A divided U.S. Supreme Court gave government officials more room to incorporate religion into civic life, ruling that the Constitution lets a New York town board start most meetings with a Christian prayer.
The justices, voting 5-4, said officials don’t have to require prayers to be nonsectarian. Two residents argued that the Town of Greece is unconstitutionally coercing its citizens by inviting local religious leaders to deliver monthly prayers that often explicitly invoke Jesus.
The ruling, the court’s first on the issue in three decades, extends a 1983 decision that said legislative bodies could begin sessions with nondenominational blessings. The court today applied that decision to local government meetings.
“Legislative prayer lends gravity to public business, reminds lawmakers to transcend petty differences in pursuit of a higher purpose, and expresses a common aspiration to a just and peaceful society,” Justice Anthony Kennedy wrote for the court.
The vast majority of state legislative bodies open the day with some kind of prayer, as do both houses of Congress. At the Supreme Court itself, the marshal calls each session to order with the words “God save the United States and this honorable court.”
The case split the court along familiar lines, with the four Democratic appointees -- Justices Ruth Bader Ginsburg, Stephen Breyer, Sonia Sotomayor and Elena Kagan -- in the minority. Ginsburg, Breyer and Kagan are Jewish, while the court’s other six justices are Catholic.
Kagan wrote that the town’s practice “does not square with the First Amendment’s promise that every citizen, irrespective of her religion, owns an equal share in her government.”
The Constitution’s First Amendment bans government “establishment of religion.” The Obama administration backed the town in the case.
The ruling underscores the continuing impact of the 2006 retirement of Justice Sandra Day O’Connor. In deciding against Greece, a New York-based federal appeals court adopted an O’Connor-crafted test for church-state separation questions. The appeals court said the town’s practice “must be viewed as an endorsement” of Christianity, violating the Constitution.
Kennedy’s opinion mentioned that “endorsement test” only in passing. Instead, he asked whether the town was coercing its residents into praying, invoking a test that gives government bodies more leeway. Kennedy said residents and board members were free to leave the room during the prayer.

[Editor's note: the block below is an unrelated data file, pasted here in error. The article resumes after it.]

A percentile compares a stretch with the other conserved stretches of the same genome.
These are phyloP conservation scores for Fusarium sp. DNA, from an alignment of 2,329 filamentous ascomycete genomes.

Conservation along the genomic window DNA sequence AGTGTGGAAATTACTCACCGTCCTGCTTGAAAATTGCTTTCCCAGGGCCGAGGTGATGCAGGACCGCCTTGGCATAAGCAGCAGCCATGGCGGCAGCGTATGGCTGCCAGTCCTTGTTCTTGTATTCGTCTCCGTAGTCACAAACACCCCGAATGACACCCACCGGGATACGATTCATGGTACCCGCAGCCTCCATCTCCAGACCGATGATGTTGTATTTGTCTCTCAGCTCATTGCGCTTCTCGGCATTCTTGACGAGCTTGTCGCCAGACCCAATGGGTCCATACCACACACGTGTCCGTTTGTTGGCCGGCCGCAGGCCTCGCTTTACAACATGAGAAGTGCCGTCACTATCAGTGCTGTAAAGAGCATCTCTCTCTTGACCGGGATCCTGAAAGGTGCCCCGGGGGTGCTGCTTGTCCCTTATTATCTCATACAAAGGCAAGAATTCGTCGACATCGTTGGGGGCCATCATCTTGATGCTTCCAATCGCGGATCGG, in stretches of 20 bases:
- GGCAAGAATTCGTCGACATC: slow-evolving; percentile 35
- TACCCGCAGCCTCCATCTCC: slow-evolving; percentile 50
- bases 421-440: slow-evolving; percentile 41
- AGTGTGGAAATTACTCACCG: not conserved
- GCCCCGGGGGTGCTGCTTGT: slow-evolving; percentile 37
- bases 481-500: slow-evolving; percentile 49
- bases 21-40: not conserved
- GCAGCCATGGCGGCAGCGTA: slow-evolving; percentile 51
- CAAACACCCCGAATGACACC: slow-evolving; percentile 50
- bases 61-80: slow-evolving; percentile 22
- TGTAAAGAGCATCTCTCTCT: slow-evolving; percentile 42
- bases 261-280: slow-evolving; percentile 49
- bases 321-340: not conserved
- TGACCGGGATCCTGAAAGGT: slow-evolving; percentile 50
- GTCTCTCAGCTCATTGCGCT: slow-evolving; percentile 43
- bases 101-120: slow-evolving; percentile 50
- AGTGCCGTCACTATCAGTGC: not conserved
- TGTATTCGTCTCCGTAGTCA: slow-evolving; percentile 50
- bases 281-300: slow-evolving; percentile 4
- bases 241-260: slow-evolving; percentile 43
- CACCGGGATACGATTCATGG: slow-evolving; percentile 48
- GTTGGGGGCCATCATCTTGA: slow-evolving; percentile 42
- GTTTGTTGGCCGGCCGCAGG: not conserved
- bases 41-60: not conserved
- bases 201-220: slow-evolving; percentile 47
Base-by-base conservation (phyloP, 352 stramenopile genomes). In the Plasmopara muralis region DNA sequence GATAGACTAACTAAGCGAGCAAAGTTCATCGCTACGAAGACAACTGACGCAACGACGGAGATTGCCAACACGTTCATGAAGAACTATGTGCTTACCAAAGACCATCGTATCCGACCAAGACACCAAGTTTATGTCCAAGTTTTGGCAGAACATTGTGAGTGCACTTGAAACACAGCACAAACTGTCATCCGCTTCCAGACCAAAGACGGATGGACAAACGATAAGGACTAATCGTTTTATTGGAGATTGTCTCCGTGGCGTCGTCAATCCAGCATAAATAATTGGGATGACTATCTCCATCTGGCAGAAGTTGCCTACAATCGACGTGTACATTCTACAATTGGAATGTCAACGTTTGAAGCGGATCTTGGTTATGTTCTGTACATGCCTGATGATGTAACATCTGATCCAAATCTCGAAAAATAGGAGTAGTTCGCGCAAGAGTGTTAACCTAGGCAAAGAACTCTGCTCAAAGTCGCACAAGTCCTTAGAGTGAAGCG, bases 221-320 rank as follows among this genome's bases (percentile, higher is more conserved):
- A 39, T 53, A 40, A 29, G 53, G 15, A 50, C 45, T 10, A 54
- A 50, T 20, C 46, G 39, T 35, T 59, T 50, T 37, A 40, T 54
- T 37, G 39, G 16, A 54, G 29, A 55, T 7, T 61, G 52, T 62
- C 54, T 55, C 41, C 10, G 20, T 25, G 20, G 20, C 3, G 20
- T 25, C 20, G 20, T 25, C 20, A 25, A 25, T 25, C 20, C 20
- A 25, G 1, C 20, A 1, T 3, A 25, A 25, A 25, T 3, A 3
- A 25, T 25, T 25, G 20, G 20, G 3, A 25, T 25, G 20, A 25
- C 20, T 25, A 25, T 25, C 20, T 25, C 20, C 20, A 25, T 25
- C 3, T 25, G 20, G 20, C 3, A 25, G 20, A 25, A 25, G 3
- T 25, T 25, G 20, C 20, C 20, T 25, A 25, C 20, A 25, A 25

“In the general course, legislative bodies do not engage in impermissible coercion merely by exposing constituents to prayer they would rather not hear and in which they need not participate,” Kennedy wrote.
Thomas and Scalia joined only part of the opinion, writing separately to say they would have gone further in allowing government-sponsored prayer. Thomas wrote that only “actual legal coercion” -- such as taxes that support a church or mandatory attendance laws -- raised potential problems under the First Amendment.
The two Greece residents, Susan Galloway and Linda Stephens, said that over a four-year period, more than three-quarters of the town’s prayers were explicitly Christian, containing references to Jesus and often seeking audience participation.
“The Supreme Court just relegated millions of Americans -- both believers and nonbelievers -- to second-class citizenship,” said Barry Lynn, executive director of Americans United for Separation of Church and State, which represented the two women.
The town, a suburb of Rochester, said it doesn’t shut out members of other faiths. After the two women complained, officials arranged for opening prayers to be delivered by a Jewish man, a Baha’i leader and a Wiccan priestess who invoked Apollo and Athena.
Kennedy said the town didn’t improperly discriminate in selecting its prayer-givers. He said Greece “consistently chose Christian prayer givers” because it “limited its list of clergy almost exclusively to representatives of houses of worship situated within Greece’s town limits.”
“Prayers like these have been taking place in our nation’s legislatures for over 200 years,” said Eric Rassbach, a lawyer with the Becket Fund for Religious Liberty, which supported the town. “They demonstrate our nation’s religious diversity and highlight the fact that religion is a fundamental aspect of human culture.”
Kagan accused the majority of “blindness” toward the actual circumstances in Greece.
“Month in and month out for over a decade, prayers steeped in only one faith, addressed toward members of the public, commenced meetings to discuss local affairs and distribute government benefits,” she wrote.
The Supreme Court has taken up religion cases only sparingly since Roberts became chief justice in 2005. In perhaps the biggest ruling before now, a 5-4 decision in 2010, it revived a federal law designed to protect a Christian cross erected as a war memorial in a national preserve.
Today’s case is Town of Greece v. Galloway, 12-696.
To contact the reporter on this story: Greg Stohr in Washington at firstname.lastname@example.org
To contact the editors responsible for this story: Patrick Oster at email@example.com Laurie Asseo, Mark McQuillan